Esther Greenwood is the protagonist and narrator of The Bell Jar. The plot of the novel follows her descent into and return from -madness. The Bell Jar tells an atypical coming-of-age story: instead of undergoing a positive, progressive education in the ways of the world, culminating in a graduation into adulthood, Esther learns from madness, and graduates not from school but from a mental institution.
Esther behaves unconventionally in reaction to the society in which she lives. Society expects Esther to be constantly cheerful and peppy, but her dark, melancholy nature resists perkiness. She becomes preoccupied with the execution of the Rosenbergs and the cadavers and pickled fetuses she sees at Buddy’s medical school, because her brooding nature can find no acceptable means of expression. Society expects Esther to remain a virgin until her marriage to a nice boy, but Esther sees the hypocrisy of this rule and decides that like Buddy, she wants to lose her virginity before marriage. She embarks on a loveless sexual encounter because society does not provide her with an outlet for healthy sexual experimentation. Plath distinguishes Esther’s understandably unconventional behavior from her madness. Even though society’s ills disturb Esther, they do not make her mad. Rather, madness descends on her, an illness as unpreventable and destructive as cancer.
Largely because of her mental illness, Esther behaves selfishly. She does not consider the effect her suicide attempts have on her mother, or on her friends. Her own terrifying world occupies her thoughts completely. Though inexperienced, Esther is also observant, poetic, and kind. Plath feels affection toward her protagonist, but she is unswerving in depicting Esther’s self-absorption, confusion, and naïveté.
Mrs. Greenwood remains in the background of the novel, for Esther makes little attempt to describe her. However, despite her relative invisibility, Mrs. Greenwood’s influence pervades Esther’s mind. Mrs. Greenwood subscribes to society’s notions about women. She sends Esther an article emphasizing the importance of guarding one’s virginity, and while she encourages Esther to pursue her ambition to write, she also encourages her to learn shorthand so that she can find work as a secretary. While Esther worries that her desire to be a poet or a professor will conflict with her probable role as wife and mother, her mother hopes that Esther’s ambitions will not interfere with her domestic duties.
Mrs. Greenwood clearly loves Esther and worries about her: she runs through her money paying for Esther’s stay in the hospital, and brings Esther roses on her birthday. Still, Esther partly faults her mother for her madness, and Plath represents this assigning of blame as an important breakthrough for Esther. When Esther tells Dr. Nolan that she hates her mother, Nolan reacts with satisfaction, as if this admission explains Esther’s condition and marks an important step in her recovery. The doctors decide that Esther should stay in the hospital until winter term at college begins rather than go home to live with her mother. Perhaps Esther hates her mother partly because she feels guilty about inflicting such vast pain on her.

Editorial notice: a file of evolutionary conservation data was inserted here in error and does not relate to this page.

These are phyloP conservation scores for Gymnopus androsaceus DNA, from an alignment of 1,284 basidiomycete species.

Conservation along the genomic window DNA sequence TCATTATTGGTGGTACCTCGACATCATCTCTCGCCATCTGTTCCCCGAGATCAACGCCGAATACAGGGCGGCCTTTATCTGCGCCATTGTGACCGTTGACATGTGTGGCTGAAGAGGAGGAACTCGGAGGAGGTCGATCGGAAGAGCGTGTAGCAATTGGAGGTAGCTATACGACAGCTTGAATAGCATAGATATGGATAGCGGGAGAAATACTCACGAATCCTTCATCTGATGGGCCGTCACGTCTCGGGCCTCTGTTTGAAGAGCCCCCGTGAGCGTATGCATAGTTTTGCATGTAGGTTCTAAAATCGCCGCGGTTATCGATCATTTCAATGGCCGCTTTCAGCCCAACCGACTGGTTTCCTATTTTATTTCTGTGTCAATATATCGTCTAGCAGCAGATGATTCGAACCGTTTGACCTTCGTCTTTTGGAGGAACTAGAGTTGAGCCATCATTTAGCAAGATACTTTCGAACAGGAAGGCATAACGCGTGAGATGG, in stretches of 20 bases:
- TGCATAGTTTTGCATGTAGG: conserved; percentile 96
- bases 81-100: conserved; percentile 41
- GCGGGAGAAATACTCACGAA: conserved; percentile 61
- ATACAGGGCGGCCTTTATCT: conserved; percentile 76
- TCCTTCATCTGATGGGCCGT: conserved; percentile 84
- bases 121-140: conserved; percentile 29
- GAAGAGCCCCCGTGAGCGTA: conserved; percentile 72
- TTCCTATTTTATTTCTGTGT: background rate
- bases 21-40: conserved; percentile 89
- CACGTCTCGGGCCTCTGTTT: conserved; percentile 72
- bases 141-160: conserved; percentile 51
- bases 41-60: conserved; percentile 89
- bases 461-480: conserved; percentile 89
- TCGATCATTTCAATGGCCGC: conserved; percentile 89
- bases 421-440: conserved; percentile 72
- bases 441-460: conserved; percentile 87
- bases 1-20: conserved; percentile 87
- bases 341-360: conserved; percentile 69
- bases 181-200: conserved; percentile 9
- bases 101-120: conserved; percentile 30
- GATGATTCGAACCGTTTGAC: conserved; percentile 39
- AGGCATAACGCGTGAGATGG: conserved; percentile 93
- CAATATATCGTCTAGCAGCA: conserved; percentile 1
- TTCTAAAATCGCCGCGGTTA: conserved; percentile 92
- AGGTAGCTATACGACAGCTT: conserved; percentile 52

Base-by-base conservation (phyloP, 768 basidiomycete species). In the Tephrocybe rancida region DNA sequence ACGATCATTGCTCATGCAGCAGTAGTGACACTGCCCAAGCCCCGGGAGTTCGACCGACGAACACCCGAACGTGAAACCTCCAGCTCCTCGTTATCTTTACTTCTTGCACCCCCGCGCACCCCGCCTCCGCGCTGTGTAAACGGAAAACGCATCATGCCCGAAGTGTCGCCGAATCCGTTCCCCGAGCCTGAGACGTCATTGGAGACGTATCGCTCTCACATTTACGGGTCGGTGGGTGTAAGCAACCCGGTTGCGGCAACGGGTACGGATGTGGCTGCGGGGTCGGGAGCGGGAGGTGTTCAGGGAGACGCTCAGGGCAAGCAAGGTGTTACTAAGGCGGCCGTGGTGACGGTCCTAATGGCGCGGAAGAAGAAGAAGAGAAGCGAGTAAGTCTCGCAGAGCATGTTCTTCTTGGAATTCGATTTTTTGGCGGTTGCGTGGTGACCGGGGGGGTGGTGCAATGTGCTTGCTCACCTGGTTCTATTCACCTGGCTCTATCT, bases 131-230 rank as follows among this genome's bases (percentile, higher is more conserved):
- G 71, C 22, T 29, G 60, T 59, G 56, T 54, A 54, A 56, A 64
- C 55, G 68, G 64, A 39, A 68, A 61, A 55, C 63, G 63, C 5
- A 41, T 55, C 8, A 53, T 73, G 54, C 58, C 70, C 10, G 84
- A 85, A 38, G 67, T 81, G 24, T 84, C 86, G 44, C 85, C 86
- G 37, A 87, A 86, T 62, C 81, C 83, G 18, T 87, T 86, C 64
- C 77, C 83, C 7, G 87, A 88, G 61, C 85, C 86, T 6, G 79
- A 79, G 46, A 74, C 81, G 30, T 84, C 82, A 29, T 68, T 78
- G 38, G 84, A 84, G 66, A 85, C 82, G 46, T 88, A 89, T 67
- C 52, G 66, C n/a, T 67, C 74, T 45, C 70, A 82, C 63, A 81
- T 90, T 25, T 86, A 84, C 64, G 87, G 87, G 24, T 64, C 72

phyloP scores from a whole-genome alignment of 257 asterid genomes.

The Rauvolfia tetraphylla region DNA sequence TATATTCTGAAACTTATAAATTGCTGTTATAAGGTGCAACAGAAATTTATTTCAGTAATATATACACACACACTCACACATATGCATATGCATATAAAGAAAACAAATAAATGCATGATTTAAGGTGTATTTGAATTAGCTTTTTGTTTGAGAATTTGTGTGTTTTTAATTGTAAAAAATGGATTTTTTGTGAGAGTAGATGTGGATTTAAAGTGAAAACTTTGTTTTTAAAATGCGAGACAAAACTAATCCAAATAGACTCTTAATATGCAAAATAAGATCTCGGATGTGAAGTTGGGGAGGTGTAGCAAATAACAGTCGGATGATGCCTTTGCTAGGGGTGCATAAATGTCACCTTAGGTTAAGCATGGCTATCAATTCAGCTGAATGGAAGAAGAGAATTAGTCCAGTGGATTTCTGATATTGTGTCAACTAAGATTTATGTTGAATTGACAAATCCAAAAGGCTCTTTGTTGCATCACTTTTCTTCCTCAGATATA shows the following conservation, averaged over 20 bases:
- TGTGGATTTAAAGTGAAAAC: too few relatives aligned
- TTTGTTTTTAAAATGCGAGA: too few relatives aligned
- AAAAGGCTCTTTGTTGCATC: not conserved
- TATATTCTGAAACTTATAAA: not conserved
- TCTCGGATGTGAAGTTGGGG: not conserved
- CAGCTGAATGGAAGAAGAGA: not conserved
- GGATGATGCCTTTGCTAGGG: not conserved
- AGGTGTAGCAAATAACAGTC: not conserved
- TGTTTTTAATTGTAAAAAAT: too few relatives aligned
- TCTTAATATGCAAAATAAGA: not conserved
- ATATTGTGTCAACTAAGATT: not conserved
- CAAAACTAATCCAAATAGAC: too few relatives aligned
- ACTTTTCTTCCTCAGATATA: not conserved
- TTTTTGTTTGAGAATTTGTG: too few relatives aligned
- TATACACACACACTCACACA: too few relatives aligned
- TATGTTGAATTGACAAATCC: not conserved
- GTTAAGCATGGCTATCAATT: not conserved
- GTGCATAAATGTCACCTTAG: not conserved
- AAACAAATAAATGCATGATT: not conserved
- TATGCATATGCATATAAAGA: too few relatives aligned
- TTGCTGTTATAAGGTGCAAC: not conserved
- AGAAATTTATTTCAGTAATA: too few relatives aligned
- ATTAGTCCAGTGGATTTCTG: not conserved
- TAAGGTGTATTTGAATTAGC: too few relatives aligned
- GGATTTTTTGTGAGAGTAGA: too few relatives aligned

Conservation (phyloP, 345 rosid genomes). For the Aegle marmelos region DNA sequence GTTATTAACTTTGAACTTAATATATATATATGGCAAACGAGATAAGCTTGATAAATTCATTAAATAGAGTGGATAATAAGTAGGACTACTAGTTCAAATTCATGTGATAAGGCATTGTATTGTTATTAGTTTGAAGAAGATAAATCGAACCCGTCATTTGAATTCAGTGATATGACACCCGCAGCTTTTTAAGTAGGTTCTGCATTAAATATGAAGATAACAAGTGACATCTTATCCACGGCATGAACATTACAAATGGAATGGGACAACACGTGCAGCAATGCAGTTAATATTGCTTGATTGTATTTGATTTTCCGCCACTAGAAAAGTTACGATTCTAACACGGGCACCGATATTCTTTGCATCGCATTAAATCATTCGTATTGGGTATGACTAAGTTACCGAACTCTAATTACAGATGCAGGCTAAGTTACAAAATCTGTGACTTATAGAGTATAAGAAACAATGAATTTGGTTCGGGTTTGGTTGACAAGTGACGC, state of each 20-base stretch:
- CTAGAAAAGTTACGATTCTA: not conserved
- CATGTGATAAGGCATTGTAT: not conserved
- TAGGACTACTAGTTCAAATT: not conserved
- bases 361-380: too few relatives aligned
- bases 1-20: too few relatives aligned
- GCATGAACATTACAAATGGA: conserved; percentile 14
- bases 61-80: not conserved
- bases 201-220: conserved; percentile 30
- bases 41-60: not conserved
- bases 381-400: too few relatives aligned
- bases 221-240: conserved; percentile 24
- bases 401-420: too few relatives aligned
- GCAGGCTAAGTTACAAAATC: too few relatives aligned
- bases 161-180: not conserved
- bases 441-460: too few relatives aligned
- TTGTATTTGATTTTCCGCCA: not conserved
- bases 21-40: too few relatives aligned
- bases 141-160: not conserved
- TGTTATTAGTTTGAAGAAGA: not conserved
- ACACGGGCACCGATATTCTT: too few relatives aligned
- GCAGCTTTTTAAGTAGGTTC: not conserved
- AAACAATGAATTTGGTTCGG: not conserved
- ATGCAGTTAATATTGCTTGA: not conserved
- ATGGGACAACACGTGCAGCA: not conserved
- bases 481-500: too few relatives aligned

A contemporary reviewer of The Bell Jar once observed that Buddy Willard is a perfect specimen of the ideal 1950s American male. By the standards of the time, Buddy is nearly flawless. Handsome and athletic, he attends church, loves his parents, thrives in school, and studies to become a doctor. Esther appreciates Buddy’s near perfection, and admires him for a long time from afar. But once she gets to know him, she sees his flaws. In what was considered natural behavior in men at that time, Buddy spends a summer sleeping with a waitress while dating Esther, and does not apologize for his behavior. Esther also realizes that while Buddy is intelligent, he is not particularly thoughtful. He does not understand Esther’s desire to write poetry, telling her that poems are like dust, and that her passion for poetry will change as soon as she becomes a mother. He accepts his mother’s conventional ideas about how he should organize his domestic and emotional life. Buddy’s sexuality proves boring—Esther finds his kisses uninspiring, and when he undresses before her, he does so in a clinical way, telling her she should get used to seeing him naked, and explaining that he wears net underwear because his “mother says they wash easily.” Finally, he seems unconsciously cruel. He tells Esther he slept with the waitress because she was “free, white, and twenty-one,” acts pleased when Esther breaks her leg on a ski slope, and, in their last meeting, wonders out loud who will marry her now that she has been in a mental institution.
In some ways, Buddy and Esther endure similar experiences. They both show great promise at the beginning of the novel, and at the novel’s end have become muted and worldly. Buddy’s time in the sanitarium during his bout with tuberculosis parallels Esther’s time in the mental institution. Both experiment with premarital sex. Still, they share few character traits, and Esther must reject Buddy because she rejects his way of life. She will not become a submissive wife and mother and shelve her artistic ambitions.